Humans are estimated to have first ventured out across the sea roughly 53,000 years ago, and since that first tentative paddle hit the water, we’ve progressed to develop one of the most complex and vital industries for human society to ever be created. The question, however, is how impactful is the move towards paperless operations having on a decades-old industry, and what does it mean for the future of the shipping industry?
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- Introduction: How Software Made Waves in Shipping
- The Paper Problem
- Why Are Shipping Documents Still Primarily Paper-Based?
- The Risks of Sticking With Paper-Based Document Management Systems
- The Software Solution
- What Does it Mean for the Future of Shipping?
Introduction: How Software Made Waves in Shipping
(Image Ref: Unsplash)
Before we get into the specifics of document management software, it’s important to recognize how much of an impact software as a whole has had on the shipping industry already. For example, in 2019 alone, SEDNA’s intelligent communication system—a software born from and for the shipping industry—saw a boom of sales by 605% over the previous year. This steep rise in shipping companies opting to adopt SEDNA in the name of digital transformation is a clear indicator that maritime management is steadily climbing away from its manual roots.
Of course, the key phrase is steadily climbing. While the shipping industry might well be setting a course for a complete digital revolution, it’s by no means reached those shores just yet, and this is never more clear than when considering document management. As you’ll see from our customer stories, many giants of shipping have switched to SEDNA and never looked back, but for every shipping company using SEDNA, or software in general, there’s plenty of others still stuck with more cumbersome methods.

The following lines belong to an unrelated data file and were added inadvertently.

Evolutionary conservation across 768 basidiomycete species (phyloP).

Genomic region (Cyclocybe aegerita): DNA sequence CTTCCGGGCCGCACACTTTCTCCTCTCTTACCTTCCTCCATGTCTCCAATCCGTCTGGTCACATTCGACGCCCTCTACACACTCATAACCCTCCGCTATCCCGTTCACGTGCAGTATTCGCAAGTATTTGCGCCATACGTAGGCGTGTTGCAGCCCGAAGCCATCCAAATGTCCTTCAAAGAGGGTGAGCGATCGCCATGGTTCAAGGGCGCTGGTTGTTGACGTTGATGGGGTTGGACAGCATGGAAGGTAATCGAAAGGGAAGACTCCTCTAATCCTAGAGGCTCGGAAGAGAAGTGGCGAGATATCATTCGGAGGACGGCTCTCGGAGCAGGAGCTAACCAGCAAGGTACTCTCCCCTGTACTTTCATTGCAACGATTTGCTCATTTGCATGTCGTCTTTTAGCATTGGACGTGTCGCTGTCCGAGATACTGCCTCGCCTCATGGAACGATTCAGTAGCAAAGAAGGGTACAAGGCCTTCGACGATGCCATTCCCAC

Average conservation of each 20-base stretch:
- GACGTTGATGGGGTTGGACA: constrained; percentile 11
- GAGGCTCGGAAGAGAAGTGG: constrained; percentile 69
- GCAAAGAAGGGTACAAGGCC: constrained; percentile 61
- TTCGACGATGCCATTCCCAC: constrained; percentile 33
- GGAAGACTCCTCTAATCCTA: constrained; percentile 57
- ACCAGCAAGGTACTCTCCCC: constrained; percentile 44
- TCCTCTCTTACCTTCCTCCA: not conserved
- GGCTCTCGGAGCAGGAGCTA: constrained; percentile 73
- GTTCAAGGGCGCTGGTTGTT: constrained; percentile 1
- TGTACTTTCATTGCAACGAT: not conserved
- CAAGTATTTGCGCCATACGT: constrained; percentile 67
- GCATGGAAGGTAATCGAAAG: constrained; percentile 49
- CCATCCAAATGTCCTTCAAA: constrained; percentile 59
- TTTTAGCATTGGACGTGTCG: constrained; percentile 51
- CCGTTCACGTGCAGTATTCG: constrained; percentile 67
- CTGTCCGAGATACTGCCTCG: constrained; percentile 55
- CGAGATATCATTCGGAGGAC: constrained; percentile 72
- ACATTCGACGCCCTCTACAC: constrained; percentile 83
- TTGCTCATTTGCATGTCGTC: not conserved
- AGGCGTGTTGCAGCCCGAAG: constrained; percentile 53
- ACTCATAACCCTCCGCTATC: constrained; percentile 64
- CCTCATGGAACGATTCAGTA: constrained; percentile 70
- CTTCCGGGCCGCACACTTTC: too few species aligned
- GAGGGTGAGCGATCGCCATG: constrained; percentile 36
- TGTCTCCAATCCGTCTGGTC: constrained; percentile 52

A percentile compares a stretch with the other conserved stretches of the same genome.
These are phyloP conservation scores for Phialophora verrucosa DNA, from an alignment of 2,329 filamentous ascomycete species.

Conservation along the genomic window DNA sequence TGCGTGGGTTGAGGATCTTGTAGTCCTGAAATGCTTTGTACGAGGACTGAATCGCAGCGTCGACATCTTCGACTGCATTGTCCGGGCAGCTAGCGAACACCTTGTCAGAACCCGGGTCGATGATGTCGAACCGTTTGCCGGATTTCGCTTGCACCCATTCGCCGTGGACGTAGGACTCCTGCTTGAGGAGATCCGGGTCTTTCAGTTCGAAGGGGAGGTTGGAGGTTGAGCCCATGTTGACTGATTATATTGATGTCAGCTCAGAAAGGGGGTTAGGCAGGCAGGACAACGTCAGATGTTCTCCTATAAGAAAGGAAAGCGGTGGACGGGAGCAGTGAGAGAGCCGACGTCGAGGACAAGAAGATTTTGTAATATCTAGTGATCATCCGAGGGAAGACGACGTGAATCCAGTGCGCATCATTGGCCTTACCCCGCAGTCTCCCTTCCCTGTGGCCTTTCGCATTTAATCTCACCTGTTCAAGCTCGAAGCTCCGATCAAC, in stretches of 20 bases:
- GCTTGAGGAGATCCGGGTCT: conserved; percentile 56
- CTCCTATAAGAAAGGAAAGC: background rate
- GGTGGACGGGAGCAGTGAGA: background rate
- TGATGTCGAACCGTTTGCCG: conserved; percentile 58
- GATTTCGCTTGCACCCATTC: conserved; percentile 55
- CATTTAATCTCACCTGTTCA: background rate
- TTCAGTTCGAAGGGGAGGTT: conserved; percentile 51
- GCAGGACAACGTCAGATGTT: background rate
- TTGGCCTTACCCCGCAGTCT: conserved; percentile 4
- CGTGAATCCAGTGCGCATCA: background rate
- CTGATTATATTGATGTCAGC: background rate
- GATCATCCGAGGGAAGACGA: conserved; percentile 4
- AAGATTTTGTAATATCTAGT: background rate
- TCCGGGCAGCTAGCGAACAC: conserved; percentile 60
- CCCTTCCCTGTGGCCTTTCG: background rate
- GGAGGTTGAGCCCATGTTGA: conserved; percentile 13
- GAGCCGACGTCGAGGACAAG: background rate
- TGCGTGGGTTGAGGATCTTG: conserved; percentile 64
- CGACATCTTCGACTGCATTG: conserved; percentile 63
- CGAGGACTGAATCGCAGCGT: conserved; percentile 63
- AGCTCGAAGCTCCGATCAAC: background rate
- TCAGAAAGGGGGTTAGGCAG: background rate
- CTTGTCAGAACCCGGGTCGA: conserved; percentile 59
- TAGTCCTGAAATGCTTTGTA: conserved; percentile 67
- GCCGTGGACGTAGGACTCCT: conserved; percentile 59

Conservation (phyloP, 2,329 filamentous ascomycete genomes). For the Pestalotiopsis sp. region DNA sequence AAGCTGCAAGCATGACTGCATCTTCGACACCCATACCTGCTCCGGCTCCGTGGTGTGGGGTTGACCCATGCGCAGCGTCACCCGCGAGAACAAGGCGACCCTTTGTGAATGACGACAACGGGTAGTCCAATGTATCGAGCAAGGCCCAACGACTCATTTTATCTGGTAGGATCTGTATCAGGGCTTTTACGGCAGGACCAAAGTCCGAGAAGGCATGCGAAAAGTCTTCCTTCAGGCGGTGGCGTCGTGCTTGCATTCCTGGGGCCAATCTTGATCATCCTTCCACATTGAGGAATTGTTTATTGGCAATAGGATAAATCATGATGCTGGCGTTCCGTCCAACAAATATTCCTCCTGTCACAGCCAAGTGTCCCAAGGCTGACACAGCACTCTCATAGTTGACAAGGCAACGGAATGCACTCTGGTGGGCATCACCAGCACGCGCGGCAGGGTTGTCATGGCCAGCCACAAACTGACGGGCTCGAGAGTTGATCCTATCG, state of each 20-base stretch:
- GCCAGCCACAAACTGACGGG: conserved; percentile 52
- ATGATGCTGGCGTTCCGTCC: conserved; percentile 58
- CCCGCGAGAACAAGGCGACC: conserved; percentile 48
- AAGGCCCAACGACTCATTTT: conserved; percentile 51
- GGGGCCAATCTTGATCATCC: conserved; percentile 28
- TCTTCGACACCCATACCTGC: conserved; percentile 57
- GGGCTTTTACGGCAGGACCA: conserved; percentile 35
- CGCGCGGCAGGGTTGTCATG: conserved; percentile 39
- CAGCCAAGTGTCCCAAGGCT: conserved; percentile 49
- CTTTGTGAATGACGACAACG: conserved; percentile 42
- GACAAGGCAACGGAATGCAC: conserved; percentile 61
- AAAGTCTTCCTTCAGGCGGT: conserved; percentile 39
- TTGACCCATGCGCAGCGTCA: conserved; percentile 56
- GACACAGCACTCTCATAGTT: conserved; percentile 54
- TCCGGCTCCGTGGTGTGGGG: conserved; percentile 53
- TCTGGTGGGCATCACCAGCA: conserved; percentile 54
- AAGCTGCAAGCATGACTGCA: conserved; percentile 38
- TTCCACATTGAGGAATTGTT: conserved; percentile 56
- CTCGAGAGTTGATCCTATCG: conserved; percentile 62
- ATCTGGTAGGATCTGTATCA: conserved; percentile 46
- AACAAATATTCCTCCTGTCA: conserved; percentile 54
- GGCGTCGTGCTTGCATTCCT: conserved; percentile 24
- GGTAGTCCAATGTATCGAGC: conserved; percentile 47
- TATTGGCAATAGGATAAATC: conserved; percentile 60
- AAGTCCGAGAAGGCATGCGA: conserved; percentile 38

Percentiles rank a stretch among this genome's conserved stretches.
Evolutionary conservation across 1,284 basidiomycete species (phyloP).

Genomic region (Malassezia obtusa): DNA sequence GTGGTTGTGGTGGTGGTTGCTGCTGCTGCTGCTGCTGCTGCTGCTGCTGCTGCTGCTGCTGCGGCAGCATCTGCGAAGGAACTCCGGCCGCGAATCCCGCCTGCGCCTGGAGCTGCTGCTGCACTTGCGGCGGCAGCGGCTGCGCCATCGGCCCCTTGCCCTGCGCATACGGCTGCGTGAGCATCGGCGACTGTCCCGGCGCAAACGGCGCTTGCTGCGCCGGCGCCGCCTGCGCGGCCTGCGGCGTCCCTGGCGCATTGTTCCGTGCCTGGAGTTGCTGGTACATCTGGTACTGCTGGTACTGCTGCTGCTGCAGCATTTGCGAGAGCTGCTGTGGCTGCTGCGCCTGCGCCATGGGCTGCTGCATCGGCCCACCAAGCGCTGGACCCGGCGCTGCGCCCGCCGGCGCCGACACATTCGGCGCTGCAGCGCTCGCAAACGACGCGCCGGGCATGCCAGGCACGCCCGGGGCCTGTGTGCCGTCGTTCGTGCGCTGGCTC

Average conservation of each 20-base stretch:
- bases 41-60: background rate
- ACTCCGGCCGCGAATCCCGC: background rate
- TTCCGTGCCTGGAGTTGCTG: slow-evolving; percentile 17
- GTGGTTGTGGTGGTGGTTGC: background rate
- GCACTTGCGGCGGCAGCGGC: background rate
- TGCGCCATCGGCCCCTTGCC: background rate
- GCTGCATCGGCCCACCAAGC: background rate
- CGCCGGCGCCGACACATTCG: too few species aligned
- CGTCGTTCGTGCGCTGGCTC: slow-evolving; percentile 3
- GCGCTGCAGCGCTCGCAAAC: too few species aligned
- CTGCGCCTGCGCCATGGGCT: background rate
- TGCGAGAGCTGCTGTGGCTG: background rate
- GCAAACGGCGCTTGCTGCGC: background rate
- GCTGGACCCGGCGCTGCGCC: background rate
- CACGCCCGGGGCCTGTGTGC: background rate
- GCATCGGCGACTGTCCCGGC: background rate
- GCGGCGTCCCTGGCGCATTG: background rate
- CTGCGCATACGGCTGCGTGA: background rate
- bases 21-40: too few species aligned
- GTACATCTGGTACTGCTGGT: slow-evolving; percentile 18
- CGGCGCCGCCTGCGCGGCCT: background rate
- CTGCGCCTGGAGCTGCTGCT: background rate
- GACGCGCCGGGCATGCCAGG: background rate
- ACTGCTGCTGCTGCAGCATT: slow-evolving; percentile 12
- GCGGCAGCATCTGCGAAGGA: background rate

The Paper Problem
Ask anyone who’s worked within the shipping industry and they’ll tell you that even now, on the cusp of 2022, it’s an industry that’s surprisingly wedded to paper. While emails are, of course, sent and PDFs generated, a shocking amount of these digital documents are still printed. Moreover, in some companies, the fax machine is still enjoying what it thinks is its heyday, meaning that for every step forward the industry takes there’s still plenty of steps backward.
Why Are Shipping Documents Still Primarily Paper-Based?
One of the core reasons for paper-based document management systems within shipping, as with most logistics companies, is that the workflows associated with them are rarely linear and often subject to change. As such, attempting to provide document management systems that can pivot with the needs of such complex workflows can often prove to be too much, and understandably companies opt for more traditional and user-friendly methods to get the job done.
The second key component is the lack of uptake for digital signatures. For those in the transportation and logistics business, the need to sign bills of lading is a vital aspect of the invoicing process, and without digital signatures being commonplace, all document management software tends to become redundant.
The Risks of Sticking With Paper-Based Document Management Systems
(Image Ref: Unsplash)
The risks and downsides associated with having a document management system that is purely paper-based are numerous and can apply to many industries beyond shipping. These include:
- Inaccuracies and missed information that cause financial losses
- Security breaches
- Increased cost and a larger carbon footprint